Titanic: The Long Night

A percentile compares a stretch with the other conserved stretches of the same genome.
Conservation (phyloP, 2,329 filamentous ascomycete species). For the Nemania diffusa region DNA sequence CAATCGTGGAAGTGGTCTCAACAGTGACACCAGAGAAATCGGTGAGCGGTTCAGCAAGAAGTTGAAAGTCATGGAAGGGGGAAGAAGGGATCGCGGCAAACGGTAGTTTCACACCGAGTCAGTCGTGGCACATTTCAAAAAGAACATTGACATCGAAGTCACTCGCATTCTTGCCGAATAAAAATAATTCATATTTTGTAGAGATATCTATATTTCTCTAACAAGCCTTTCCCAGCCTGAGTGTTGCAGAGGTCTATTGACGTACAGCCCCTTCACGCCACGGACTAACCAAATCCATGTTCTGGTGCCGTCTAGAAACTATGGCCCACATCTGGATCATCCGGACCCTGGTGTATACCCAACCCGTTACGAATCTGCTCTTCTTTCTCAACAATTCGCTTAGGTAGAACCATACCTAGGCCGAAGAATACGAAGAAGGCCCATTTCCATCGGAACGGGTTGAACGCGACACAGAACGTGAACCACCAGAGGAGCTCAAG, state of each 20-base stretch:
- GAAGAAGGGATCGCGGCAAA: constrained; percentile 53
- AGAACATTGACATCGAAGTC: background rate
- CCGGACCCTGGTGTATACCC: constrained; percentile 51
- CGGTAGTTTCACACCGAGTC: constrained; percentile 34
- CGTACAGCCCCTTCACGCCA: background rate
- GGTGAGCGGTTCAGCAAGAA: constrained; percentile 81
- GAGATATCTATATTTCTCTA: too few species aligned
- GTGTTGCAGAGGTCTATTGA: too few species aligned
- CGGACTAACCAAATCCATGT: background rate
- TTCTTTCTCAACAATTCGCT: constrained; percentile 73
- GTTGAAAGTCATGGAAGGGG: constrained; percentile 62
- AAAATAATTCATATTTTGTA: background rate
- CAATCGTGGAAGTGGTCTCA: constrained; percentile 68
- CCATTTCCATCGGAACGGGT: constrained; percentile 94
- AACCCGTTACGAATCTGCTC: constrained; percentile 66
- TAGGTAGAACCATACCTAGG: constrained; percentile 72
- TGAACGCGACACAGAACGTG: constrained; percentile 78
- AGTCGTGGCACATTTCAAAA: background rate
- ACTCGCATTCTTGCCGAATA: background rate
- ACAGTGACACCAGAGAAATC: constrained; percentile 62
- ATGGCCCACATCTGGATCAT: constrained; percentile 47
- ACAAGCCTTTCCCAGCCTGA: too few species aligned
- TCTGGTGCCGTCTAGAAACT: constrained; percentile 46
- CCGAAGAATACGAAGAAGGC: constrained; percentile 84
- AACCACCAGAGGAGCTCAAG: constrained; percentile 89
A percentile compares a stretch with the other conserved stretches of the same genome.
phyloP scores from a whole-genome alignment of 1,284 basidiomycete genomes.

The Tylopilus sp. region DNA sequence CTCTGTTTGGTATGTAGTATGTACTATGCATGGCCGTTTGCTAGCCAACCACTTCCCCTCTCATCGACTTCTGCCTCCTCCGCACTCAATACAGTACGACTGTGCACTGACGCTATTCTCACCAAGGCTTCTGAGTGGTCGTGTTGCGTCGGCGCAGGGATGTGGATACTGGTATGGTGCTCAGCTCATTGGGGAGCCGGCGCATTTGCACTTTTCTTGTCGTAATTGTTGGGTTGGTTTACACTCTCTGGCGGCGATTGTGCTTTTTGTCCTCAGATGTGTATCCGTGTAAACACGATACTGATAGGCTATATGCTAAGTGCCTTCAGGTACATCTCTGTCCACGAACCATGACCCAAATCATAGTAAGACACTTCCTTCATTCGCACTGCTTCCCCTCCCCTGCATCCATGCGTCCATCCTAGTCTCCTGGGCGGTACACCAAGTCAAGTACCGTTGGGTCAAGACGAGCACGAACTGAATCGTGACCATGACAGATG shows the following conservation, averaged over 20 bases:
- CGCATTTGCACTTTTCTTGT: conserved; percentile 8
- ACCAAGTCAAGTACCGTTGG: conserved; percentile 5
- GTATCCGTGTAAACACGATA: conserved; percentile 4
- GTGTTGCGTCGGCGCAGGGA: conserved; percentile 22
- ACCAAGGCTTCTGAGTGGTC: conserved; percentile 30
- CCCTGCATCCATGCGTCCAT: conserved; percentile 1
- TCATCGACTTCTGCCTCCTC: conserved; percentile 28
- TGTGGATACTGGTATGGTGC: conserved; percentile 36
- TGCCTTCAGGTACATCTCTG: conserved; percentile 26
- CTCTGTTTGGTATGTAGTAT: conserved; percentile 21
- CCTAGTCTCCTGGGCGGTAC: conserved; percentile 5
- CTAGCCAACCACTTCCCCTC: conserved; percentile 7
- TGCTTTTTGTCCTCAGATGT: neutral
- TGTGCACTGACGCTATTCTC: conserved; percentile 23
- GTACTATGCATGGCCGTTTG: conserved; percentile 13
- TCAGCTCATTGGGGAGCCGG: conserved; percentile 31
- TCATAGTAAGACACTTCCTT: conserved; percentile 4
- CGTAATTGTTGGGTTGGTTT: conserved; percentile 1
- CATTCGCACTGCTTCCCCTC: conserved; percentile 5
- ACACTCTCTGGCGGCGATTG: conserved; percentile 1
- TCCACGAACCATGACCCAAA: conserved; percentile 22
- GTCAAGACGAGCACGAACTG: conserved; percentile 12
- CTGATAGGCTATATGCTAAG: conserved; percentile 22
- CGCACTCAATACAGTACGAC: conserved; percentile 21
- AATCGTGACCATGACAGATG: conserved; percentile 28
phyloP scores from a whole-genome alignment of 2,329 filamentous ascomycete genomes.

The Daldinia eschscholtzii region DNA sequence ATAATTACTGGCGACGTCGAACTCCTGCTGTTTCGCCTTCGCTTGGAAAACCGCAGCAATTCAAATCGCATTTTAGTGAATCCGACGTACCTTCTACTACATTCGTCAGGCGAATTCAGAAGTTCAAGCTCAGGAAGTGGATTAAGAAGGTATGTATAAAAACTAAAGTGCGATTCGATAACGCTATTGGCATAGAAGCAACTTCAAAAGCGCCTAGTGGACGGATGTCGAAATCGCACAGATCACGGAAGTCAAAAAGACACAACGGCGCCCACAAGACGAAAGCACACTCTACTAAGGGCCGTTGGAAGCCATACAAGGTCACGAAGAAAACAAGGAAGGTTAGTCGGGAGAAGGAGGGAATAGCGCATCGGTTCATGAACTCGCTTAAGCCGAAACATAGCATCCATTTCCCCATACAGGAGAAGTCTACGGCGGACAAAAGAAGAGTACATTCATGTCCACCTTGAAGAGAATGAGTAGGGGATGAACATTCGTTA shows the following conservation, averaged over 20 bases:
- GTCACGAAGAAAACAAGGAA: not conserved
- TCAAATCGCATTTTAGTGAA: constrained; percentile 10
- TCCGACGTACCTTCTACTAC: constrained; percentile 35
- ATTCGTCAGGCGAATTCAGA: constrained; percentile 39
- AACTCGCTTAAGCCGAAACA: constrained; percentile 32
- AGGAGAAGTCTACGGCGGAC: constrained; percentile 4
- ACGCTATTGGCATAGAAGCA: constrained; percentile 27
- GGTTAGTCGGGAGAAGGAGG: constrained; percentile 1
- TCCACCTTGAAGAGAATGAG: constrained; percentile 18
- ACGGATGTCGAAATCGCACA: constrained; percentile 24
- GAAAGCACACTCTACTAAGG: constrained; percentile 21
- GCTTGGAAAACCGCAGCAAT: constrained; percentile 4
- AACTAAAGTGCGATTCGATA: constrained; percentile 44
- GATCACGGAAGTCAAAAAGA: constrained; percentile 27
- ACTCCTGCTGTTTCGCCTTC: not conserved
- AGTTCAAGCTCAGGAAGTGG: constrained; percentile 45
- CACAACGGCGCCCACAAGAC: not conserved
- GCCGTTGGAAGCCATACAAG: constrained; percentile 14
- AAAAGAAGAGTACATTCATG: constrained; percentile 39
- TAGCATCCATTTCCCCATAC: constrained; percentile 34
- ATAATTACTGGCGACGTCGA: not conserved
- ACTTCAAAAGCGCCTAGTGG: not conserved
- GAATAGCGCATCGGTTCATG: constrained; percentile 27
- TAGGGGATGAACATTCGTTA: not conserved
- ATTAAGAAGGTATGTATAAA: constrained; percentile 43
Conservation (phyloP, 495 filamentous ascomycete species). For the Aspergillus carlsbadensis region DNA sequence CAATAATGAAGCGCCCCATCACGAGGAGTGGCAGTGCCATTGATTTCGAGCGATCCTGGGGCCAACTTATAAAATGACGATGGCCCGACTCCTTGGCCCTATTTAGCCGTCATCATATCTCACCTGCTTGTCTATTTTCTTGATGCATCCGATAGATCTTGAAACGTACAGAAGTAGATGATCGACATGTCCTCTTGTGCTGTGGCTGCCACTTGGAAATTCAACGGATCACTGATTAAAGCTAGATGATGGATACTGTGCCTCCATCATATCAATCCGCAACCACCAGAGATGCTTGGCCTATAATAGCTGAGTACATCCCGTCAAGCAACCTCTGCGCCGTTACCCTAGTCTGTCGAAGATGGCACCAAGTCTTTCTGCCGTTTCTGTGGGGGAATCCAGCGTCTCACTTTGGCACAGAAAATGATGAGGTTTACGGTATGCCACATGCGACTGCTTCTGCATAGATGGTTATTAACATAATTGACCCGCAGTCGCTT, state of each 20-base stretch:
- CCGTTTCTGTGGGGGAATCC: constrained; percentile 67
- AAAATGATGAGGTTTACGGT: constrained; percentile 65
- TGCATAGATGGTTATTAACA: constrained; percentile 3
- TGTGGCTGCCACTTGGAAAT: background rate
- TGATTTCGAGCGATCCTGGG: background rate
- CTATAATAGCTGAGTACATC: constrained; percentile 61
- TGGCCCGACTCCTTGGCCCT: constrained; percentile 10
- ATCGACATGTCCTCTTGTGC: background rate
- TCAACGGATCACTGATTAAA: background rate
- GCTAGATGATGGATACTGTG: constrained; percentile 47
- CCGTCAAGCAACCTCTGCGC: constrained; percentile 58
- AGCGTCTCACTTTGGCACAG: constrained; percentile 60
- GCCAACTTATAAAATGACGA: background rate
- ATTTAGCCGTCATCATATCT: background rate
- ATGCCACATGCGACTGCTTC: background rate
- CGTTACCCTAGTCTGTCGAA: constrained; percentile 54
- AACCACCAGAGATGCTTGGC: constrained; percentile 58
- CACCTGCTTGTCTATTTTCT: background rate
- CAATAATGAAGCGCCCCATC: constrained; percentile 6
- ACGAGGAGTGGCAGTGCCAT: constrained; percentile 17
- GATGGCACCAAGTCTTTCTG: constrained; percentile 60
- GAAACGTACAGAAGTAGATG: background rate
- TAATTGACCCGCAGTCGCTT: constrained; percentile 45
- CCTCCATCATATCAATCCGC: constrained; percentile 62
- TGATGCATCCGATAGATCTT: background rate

The story of the Titanic is one of historical fact that lends itself especially well to works of fiction. The grand contrast between the wealthy on the promenade deck and the nearly penniless immigrants on E Deck, the arrogance of the Gilded Age, and the well-known and lasting images of the ship's final hours all provide perfect story fodder, all without the necessity of adding anything original. This provides an interesting challenge for writers aspiring to set their stories on the liner, requiring enough originality to stimulate the imagination, but enough fealty to the well-known storylines to maintain credibility. Titanic: The Long Night errs on the side of familiarity both with regard to the ship's story and its characters, and though the book doesn't particularly suffer for it, what emerges is an oft-told tragic tale of young love. Hoh makes the usual rounds, visiting many of the usual sights around first class and a riotous party in the third class common room. The stories and characters are familiar, but compelling enough to maintain readers' attention throughout the novel, and there is a very real sense of suspense throughout, aided by the possibility that the main players might well die by the end of the novel. Though there are naturally some losses, none are particularly surprising, and the ultimate conclusion is a fitting, if expected. There are times when Hoh tries too hard to shoehorn modern politics into an earlier context, though this does make the novel more relatable for teens, who are its most appropriate, and likely its intended, audience. Despite the fact that the book treads a well-worn path, Hoh is skilled enough to create a compelling story, and the characters rise enough above stock level- though only just in many cases- to allow readers to care. In the end, the book is precisely what it aspires to be: Titanic: The Long Night is a satisfying, middle-of-the-line romantic story that efficiently utilizes the well-known facts of its setting to appeal to a modern audience.